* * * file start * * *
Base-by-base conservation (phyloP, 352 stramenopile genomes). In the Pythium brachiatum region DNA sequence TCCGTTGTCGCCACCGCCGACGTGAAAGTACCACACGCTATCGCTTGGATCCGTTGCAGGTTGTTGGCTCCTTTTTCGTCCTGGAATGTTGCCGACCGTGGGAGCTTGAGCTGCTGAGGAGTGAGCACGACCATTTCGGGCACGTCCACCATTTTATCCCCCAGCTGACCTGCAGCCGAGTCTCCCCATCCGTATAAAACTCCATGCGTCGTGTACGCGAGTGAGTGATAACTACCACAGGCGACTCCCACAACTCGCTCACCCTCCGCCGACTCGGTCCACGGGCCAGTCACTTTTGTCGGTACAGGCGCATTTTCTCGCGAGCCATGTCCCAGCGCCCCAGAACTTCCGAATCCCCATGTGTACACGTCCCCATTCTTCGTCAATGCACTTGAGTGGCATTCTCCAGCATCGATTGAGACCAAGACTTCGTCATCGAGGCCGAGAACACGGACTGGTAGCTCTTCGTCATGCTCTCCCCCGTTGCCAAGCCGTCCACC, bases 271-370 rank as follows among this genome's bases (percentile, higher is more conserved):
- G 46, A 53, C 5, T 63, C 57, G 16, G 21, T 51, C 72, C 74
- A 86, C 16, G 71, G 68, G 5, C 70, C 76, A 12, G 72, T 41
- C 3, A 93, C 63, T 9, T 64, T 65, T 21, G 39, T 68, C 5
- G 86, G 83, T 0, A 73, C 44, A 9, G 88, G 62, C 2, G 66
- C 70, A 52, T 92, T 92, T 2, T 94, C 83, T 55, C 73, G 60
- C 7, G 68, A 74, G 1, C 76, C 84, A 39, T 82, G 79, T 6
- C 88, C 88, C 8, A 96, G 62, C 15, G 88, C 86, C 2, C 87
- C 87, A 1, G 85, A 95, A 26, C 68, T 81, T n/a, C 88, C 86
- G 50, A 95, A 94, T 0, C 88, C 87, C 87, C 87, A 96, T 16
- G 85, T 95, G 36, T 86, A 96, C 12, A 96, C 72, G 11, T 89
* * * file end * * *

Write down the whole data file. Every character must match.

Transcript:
Base-by-base conservation (phyloP, 352 stramenopile genomes). In the Pythium brachiatum region DNA sequence TCCGTTGTCGCCACCGCCGACGTGAAAGTACCACACGCTATCGCTTGGATCCGTTGCAGGTTGTTGGCTCCTTTTTCGTCCTGGAATGTTGCCGACCGTGGGAGCTTGAGCTGCTGAGGAGTGAGCACGACCATTTCGGGCACGTCCACCATTTTATCCCCCAGCTGACCTGCAGCCGAGTCTCCCCATCCGTATAAAACTCCATGCGTCGTGTACGCGAGTGAGTGATAACTACCACAGGCGACTCCCACAACTCGCTCACCCTCCGCCGACTCGGTCCACGGGCCAGTCACTTTTGTCGGTACAGGCGCATTTTCTCGCGAGCCATGTCCCAGCGCCCCAGAACTTCCGAATCCCCATGTGTACACGTCCCCATTCTTCGTCAATGCACTTGAGTGGCATTCTCCAGCATCGATTGAGACCAAGACTTCGTCATCGAGGCCGAGAACACGGACTGGTAGCTCTTCGTCATGCTCTCCCCCGTTGCCAAGCCGTCCACC, bases 271-370 rank as follows among this genome's bases (percentile, higher is more conserved):
- G 46, A 53, C 5, T 63, C 57, G 16, G 21, T 51, C 72, C 74
- A 86, C 16, G 71, G 68, G 5, C 70, C 76, A 12, G 72, T 41
- C 3, A 93, C 63, T 9, T 64, T 65, T 21, G 39, T 68, C 5
- G 86, G 83, T 0, A 73, C 44, A 9, G 88, G 62, C 2, G 66
- C 70, A 52, T 92, T 92, T 2, T 94, C 83, T 55, C 73, G 60
- C 7, G 68, A 74, G 1, C 76, C 84, A 39, T 82, G 79, T 6
- C 88, C 88, C 8, A 96, G 62, C 15, G 88, C 86, C 2, C 87
- C 87, A 1, G 85, A 95, A 26, C 68, T 81, T n/a, C 88, C 86
- G 50, A 95, A 94, T 0, C 88, C 87, C 87, C 87, A 96, T 16
- G 85, T 95, G 36, T 86, A 96, C 12, A 96, C 72, G 11, T 89